‘[N]ew connections strung out over time’: a study of Liz Lochhead’s poetry and drama from 1972–2016

Clark, Nia Alexandra (2021) ‘[N]ew connections strung out over time’: a study of Liz Lochhead’s poetry and drama from 1972–2016. PhD thesis, University of Glasgow.

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Liz Lochhead (b. 1947) is one of Scotland’s most decorated contemporary writers, however, an extensive study of her poetry and drama is lacking to date. Drawing on perspectives included in Robert Crawford’s and Anne Varty’s Liz Lochhead’s Voices (1993) and Varty’s Edinburgh Companion to Liz Lochhead (2013), which provide a foundational understanding of her work, this thesis considers Lochhead’s arrival as a poet in 1970s Scotland and charts her progression to the role of Scots Makar in 2011.

A study of the critical landscape has revealed a gendered approach to Lochhead’s corpus. Taking its cue from Lochhead’s varied output, this thesis interrogates readily accepted assumptions of Lochhead’s work, that it is merely Scottish, female, funny, and feisty, as established in early reviews by Stewart Conn, Robert Garioch, and Alexander Scott. It argues that Scottish female experience is at the centre of Lochhead’s corpus, but by illuminating the other themes present in her writing, we can refine our understanding of Lochhead’s work, making new connections between Lochhead and her contemporaries.

This thesis undertakes a close analysis of a range of Lochhead’s publications, contextualised with reference to cultural politics, interviews, and archival research of unpublished material held in the University of Glasgow’s Special Collections. A chronological approach, informed by the publication or performance dates of Lochhead’s work, has enabled this thesis to trace the development of a writer, from a young woman writing semi-autobiographically to the public face of poetry in Scotland. Meanwhile, a holistic examination of Lochhead’s original work and her beginnings at Glasgow School of Art presents her development from painter to poet, to poet and playwright, and the development of voices in tandem with this.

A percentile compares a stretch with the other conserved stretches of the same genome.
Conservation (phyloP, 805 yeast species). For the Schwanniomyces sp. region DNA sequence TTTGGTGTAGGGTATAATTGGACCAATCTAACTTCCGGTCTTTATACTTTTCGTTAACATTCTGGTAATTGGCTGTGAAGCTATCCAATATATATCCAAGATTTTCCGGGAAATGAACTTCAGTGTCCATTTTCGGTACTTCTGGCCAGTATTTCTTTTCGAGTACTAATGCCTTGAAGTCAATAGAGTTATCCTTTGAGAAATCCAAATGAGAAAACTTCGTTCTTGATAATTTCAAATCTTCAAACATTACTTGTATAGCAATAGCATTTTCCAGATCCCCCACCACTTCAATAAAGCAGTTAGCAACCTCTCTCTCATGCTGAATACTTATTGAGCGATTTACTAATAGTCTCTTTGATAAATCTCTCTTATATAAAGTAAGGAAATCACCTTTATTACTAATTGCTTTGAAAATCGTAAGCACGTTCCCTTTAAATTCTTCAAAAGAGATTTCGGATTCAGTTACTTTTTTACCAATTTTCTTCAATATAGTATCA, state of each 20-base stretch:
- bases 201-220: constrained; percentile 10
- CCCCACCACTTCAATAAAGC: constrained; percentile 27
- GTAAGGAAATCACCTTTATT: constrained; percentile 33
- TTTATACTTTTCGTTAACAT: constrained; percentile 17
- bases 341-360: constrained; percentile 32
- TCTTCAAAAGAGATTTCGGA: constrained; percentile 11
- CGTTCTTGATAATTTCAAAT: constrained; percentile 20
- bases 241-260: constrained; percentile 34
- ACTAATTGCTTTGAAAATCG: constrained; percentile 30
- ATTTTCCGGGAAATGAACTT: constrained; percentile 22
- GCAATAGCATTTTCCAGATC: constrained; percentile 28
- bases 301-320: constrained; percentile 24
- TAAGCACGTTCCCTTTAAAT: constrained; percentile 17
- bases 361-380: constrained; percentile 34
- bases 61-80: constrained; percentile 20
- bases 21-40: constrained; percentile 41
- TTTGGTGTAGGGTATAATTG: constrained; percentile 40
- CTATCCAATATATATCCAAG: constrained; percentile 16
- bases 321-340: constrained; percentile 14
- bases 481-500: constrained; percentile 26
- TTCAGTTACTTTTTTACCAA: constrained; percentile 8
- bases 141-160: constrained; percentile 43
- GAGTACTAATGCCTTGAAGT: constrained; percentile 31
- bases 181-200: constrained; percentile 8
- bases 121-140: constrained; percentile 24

By unearthing Lochhead’s collaborations, revues, and original unpublished drama, and by casting new light on the importance to her work of the visual arts and her relationships with artists, this thesis gives rise to a new narrative. Through her choice of subject matter and a variety of written voices, Lochhead emphasises the importance of democratising the arts, therefore making poetry and drama accessible to a new audience.

Item Type: Thesis (PhD)
Qualification Level: Doctoral
Additional Information: Due to copyright issues the electronic version of this thesis will not be viewable after the embargo period has expired.
Keywords: Liz Lochhead, Scotland, ekphrasis, collaboration, Hobsbaum, poetry, drama, visual art, feminism, contemporary Scottish society, sectarianism.
Subjects: P Language and Literature > PN Literature (General) > PN0080 Criticism
Colleges/Schools: College of Arts > School of Critical Studies > Scottish Literature
Funder's Name: Arts and Humanities Research Council (AHRC)
Supervisor's Name: Brown, Dr. Rhona and Mackay, Dr. Pauline
Date of Award: 2021
Embargo Date: 16 September 2022
Depositing User: Theses Team
Unique ID: glathesis:2021-82451
Copyright: Copyright of this thesis is held by the author.
Date Deposited: 20 Sep 2021 12:13
Last Modified: 23 Sep 2021 10:13
Thesis DOI: 10.5525/gla.thesis.82451
URI: http://theses.gla.ac.uk/id/eprint/82451

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